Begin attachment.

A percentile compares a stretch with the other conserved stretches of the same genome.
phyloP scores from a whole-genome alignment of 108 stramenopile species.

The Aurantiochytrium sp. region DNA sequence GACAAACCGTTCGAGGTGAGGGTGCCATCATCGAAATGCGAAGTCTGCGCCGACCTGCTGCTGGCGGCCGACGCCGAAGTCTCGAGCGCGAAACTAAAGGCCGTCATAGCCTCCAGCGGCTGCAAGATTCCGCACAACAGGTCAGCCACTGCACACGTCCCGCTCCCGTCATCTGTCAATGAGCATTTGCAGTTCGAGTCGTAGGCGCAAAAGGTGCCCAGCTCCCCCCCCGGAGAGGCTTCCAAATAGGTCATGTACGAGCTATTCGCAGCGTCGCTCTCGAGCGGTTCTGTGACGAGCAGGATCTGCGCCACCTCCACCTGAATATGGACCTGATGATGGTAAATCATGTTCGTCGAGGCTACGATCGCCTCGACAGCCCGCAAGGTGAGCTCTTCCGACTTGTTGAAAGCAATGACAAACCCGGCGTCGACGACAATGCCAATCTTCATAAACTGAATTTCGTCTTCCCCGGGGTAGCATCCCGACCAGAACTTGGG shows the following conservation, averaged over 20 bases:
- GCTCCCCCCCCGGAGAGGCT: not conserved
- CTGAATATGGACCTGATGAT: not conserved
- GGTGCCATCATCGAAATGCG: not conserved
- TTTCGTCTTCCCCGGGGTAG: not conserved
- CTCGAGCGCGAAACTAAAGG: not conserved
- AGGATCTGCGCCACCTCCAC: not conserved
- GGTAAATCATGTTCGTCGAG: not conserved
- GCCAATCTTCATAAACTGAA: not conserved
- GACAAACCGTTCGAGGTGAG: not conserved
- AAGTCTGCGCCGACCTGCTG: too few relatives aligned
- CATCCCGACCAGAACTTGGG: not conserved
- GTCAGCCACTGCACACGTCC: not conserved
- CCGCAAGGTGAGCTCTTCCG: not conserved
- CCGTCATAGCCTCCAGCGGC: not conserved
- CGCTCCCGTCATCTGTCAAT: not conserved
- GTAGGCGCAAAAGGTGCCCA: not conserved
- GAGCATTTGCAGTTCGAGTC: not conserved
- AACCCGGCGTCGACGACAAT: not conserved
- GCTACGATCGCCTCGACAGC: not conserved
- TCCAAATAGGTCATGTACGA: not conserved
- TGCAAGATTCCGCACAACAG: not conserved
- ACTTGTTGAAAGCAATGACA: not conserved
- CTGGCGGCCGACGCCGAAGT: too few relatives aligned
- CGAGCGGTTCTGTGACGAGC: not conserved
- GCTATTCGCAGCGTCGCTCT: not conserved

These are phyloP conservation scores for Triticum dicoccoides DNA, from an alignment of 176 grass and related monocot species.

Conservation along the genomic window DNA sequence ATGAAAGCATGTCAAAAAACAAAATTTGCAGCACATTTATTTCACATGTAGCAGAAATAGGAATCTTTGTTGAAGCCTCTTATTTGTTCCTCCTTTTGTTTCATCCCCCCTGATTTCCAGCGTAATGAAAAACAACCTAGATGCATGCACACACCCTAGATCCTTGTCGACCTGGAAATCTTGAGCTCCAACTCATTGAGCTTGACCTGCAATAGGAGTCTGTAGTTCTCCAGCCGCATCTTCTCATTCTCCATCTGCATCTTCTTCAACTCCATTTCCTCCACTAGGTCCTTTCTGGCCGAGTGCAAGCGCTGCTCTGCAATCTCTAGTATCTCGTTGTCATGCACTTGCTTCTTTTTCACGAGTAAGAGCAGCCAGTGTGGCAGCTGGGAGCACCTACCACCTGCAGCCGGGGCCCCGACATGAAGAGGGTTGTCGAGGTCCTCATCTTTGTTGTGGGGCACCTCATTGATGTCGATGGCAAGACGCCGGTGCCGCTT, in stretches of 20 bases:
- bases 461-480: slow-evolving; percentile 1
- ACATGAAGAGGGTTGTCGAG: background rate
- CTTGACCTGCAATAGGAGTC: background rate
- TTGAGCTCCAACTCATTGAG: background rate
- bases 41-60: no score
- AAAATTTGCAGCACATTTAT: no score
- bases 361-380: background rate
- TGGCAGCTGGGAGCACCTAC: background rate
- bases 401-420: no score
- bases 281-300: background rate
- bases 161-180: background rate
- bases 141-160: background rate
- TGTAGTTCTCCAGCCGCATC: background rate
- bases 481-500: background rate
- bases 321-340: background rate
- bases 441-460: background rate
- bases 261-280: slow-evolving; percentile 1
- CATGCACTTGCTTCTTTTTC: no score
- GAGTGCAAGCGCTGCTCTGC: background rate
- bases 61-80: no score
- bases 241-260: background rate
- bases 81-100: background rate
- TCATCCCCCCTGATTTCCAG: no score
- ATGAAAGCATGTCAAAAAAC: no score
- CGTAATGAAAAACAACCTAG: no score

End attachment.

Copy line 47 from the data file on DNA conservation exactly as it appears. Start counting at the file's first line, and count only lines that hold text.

- bases 261-280: slow-evolving; percentile 1